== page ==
By: Michael Psathas
Initial coin offerings, or “ICOs”, have exploded in 2017 and in some cases have led to significant financial returns for speculative investors in the nascent industry. Companies from across the world have raised more than $1.6 billion this year according to CB Insights. However, it has been a challenging month for investors and other stakeholders expecting a laissez-faire regulatory environment both in the United States and abroad.
On September 29, 2017, the U.S. Securities and Exchange Commission (SEC) charged Maksim Zaslavskiy and two of his companies, REcoin Group Foundation and DRC World, with selling unregistered securities and defrauding investors in what appears to be a pair of fraudulent ICO schemes. This is a significant milestone given that it is the first time that the SEC sought charges against an individual or company related to a coin offering campaign. The complaint seeks disgorgement plus interest and penalties, as well as a permanent injunction. The SEC is also seeking an officer and director bar and a bar from participating in future offerings of digital securities for Zaslavskiy. Importantly, the SEC was able to obtain an emergency court order to freeze all assets of Zaslavskiy and his companies.
A few days prior to the action filed against Zaslavskiy, the SEC announced the creation of a new Cyber Unit that will focus on cyber related misconduct, including misconduct related to ICOs and distributed ledger technology. The SEC’s announcement was the first tangible action related to the ICO industry since the release of its Investigative Report in July of this year.
Until the recent actions against Zaslavskiy and the creation of a new Cyber Unit, the SEC had demonstrated restraint with respect to regulating this emerging industry. Comments from SEC Chairman Jay Clayton in several recent appearances at public forums and before Congress have made clear that one of the key priorities will be to protect retail investors and that the SEC sees fraud in the ICO market as a threat to such investors. On October 4, 2017, in an appearance before the House Financial Services Committee, Chairman Clayton voiced his concerns about the industry:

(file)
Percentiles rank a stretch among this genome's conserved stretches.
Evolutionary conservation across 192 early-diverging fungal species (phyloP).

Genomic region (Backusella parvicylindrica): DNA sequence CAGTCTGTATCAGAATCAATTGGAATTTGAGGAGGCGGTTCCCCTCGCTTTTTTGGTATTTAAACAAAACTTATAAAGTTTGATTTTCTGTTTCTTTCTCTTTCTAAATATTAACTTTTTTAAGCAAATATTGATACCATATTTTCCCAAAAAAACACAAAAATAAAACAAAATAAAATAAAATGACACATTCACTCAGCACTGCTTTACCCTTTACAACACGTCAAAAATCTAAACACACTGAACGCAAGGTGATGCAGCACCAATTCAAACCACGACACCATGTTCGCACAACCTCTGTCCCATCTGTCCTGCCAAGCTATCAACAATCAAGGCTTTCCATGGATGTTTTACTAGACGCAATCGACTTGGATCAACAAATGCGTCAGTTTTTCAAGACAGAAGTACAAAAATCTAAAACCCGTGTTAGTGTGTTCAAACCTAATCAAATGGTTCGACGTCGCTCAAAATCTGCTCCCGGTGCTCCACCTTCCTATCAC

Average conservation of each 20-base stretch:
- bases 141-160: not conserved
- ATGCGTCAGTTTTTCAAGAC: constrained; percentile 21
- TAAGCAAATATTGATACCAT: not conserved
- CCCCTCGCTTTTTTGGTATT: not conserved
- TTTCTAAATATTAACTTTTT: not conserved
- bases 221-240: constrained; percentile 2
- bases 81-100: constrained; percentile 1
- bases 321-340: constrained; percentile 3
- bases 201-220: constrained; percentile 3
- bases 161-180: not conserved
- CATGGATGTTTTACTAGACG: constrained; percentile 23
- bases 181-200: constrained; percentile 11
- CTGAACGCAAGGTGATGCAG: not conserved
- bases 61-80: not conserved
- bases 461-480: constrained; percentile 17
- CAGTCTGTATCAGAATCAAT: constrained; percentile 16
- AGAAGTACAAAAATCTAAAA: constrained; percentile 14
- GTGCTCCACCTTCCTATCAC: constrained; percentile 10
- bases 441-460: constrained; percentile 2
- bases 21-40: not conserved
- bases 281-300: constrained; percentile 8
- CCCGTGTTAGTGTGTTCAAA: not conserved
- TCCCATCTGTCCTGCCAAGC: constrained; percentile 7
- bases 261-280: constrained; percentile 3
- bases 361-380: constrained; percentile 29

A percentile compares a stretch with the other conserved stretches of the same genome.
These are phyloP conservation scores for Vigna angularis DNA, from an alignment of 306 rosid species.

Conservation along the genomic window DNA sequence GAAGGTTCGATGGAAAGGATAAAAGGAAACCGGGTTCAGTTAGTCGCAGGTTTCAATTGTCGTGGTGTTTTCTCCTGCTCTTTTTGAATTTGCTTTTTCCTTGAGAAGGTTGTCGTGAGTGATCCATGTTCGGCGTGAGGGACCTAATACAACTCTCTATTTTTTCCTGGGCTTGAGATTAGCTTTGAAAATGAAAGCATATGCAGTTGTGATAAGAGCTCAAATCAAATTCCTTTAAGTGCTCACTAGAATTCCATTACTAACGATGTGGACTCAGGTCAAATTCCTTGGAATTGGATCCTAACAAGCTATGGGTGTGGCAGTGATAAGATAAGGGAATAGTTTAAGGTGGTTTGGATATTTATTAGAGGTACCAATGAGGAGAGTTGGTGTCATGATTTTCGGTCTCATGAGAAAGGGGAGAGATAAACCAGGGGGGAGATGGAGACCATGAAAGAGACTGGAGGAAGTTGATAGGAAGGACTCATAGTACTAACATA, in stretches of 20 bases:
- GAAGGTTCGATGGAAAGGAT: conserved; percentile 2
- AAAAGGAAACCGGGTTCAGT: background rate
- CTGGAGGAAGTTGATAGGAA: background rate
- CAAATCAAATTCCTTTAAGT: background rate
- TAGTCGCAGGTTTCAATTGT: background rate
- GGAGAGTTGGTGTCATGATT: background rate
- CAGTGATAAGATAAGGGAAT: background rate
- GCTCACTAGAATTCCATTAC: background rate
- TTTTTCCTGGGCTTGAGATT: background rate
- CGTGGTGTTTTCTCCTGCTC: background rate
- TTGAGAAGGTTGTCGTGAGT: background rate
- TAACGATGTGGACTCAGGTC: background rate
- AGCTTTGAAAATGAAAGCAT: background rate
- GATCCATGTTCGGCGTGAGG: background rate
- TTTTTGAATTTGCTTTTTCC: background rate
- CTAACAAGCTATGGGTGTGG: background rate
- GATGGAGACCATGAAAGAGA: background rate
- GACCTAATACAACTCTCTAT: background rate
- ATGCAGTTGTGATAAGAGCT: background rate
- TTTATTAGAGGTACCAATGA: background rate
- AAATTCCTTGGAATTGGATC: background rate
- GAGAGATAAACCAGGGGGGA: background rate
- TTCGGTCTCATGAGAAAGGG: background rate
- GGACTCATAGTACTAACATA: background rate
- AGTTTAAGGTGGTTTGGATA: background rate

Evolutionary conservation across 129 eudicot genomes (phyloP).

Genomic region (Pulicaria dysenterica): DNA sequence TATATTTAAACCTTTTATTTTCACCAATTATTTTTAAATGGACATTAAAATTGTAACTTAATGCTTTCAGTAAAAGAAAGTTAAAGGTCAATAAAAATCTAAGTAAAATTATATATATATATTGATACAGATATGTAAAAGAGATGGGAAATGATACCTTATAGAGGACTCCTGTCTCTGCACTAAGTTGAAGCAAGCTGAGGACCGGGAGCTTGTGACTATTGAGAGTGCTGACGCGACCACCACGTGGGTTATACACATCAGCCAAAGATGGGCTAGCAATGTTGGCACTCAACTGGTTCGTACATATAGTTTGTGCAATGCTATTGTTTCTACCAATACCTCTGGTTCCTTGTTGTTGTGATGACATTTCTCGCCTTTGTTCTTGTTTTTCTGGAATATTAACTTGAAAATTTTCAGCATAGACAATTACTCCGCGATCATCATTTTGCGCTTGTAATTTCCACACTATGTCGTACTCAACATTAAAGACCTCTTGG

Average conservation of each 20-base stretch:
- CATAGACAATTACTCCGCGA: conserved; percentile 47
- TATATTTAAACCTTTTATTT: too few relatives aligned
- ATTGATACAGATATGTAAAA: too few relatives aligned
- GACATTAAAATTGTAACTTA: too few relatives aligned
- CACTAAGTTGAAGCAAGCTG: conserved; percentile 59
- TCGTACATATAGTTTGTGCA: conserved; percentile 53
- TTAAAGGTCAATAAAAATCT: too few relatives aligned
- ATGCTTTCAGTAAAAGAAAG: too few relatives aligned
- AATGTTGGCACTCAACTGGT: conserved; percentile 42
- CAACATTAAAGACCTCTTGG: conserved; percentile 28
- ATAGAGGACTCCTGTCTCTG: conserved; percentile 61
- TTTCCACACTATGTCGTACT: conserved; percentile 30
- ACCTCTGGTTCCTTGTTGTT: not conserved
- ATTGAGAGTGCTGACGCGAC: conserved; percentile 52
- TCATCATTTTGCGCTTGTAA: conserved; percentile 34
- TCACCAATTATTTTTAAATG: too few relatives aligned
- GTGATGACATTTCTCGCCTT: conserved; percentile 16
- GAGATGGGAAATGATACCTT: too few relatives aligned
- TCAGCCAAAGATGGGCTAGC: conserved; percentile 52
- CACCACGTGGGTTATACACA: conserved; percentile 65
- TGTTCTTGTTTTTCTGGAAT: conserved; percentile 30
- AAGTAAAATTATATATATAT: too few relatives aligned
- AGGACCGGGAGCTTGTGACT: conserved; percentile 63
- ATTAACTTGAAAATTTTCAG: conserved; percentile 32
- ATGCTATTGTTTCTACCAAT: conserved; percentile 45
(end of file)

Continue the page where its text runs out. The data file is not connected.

I’m actually cautiously optimistic about the division’s enforcement of this. They know this is a ripe area for pump and dump. Pump and dump – it’s actually easier here than it is in the penny stock area because it’s all electronic, it’s all anonymous [and] and it’s harder to catch the bad guys at the end of the day.
Foreign governments are taking an even more aggressive approach than the SEC by banning all coin offerings due to concerns relating to fraud, money laundering and other financial scams. On September 4, 2017, seven Chinese government agencies, including the People’s Bank of China, issued a joint statement providing for a comprehensive and immediate ban on all ICOs. In fact, China issued a strong warning for those caught participating in future coin offerings. More recently, in the last week of September, South Korea became the second major economy to ban domestic companies from participating in ICOs due to the potential for financial scams. Finally, the European Union will likely see a new regulatory framework in the near future. In early October, Ewald Nowtny, one of the members of the European Central Bank, stated that they were discussing “concrete legal restrictions” for the industry.
If you have questions or would like additional information, please contact Michael Psathas (firstname.lastname@example.org; 212.868.4833) or another member of our Corporate and Securities Group.